I Must Be Off! is having its first annual Travel Essay Contest. Each entry will appear at first without byline or bio. These will be added at the end of the contest. As you enjoy these travel essays from around the world, please feel free to comment; but if you offer criticism, remember to be positive. These writers are my guests.
by Sreelakshmi Gururaja
The practice of making “offerings” is an essential feature in the daily life of the Balinese. The daily “offerings” are simple, relatively small, fit into the palm of a hand and are prepared and placed mostly by women. They are usually colorful with eye-catching flowers, fruits, vegetables, assortment of food items, coins, sweets, candy, cigarettes even, all of which are assembled on a quaint handcrafted small tray, the waft and weave pattern deftly created from palm leaf, bamboo, and banana stem. While each “offering” is unique, there is a pattern in the aesthetic array and its arrangement on the trays. The reverence of the slim batik sarong-clad women in making the “offering”, with heads bowed and hands folded, is unmistakably devout. The ceremony itself is serenely simple with gentle hand gestures directing the incense fumes towards the statue or object accompanied by graceful body movements that have been handed down and followed over generations. When I asked the young woman placing an “offering” at the hotel desk about the practice, she quietly informed me that the purpose is for thanksgiving, to appease the spirits and seek blessings.
To the Balinese, nine temples are considered very sacred and each has its own special characteristics – geographic location, significance of the Hindu God it represents, and historical importance. The mother temple of Besakihtemple, situated on the south slope of the volcano, Mount Agung, is over 1000 years old and considered the most sacred as it represents Brahma, Vishnu and Shiva. After climbing what seemed to be hundred steps hewn out of black volcanic rock, we reached the first vast courtyard , then we climbed another set of steps , a little less than before and then another. What is remarkable is the maintenance of the impeccably clean surroundings and the greenery.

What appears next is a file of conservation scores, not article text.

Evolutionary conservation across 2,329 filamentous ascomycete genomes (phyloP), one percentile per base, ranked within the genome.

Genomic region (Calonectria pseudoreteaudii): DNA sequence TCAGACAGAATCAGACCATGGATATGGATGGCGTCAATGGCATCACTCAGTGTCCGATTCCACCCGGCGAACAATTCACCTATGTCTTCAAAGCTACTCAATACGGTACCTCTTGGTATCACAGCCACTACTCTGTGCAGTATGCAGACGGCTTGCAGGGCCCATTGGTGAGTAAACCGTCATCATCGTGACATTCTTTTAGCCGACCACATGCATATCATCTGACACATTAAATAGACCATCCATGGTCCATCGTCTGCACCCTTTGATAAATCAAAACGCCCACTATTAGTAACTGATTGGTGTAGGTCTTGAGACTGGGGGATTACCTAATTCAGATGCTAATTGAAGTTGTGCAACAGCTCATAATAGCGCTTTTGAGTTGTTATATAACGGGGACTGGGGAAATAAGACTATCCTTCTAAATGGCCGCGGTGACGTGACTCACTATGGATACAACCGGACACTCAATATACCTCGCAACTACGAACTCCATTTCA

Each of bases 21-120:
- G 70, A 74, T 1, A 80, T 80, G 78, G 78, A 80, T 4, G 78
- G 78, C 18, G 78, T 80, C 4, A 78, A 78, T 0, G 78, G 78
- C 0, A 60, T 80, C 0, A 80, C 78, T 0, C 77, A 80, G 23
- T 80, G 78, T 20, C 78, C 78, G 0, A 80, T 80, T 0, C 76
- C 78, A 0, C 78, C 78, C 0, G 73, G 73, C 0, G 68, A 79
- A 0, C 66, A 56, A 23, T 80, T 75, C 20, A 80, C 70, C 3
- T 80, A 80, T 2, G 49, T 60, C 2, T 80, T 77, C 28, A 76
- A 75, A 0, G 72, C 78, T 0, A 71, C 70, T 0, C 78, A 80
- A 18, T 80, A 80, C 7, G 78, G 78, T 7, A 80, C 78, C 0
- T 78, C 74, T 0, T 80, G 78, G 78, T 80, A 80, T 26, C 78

There are several ‘mantapas” or shrines in each courtyard. Unlike Hindu shrines in India, the shrines have cloth wrapped around them but are bereft of idols or statues. The colour and pattern of the cloth denotes the deity the shrine represents. The explanation given by the guide is that the idols are brought out ceremoniously by the priests once a year and installed in the shrines for worship. At other times, prayers are offered to the shrines for what they represent in a way implying the omnipresence of the deities, and emphasizing spirituality over ritual.
At the temple we witnessed a procession of men and women mourners carrying elaborate baskets of “offerings” on their heads. We were told that it was a family in mourning and the ceremony pertained to blessing of the ashes after cremation. Clothed in white and holding the holy white umbrellas, they silently approached the priests seated on the raised platforms and placed the “offerings”. Observing from a distance, we got a glimpse of an actual religious ceremony without being intrusive.
Sreelakshmi Gururaja lives in Bangalore, Indiaand workedfor UNICEF for more than twenty years. Upon her retirment in 2005, she returned to her hobbies of reading and writing. She is presently writing a book on her childhood for her grandchildren and extended family.
RESULTS OF THE CONTEST ANNOUNCED ON JULY 20!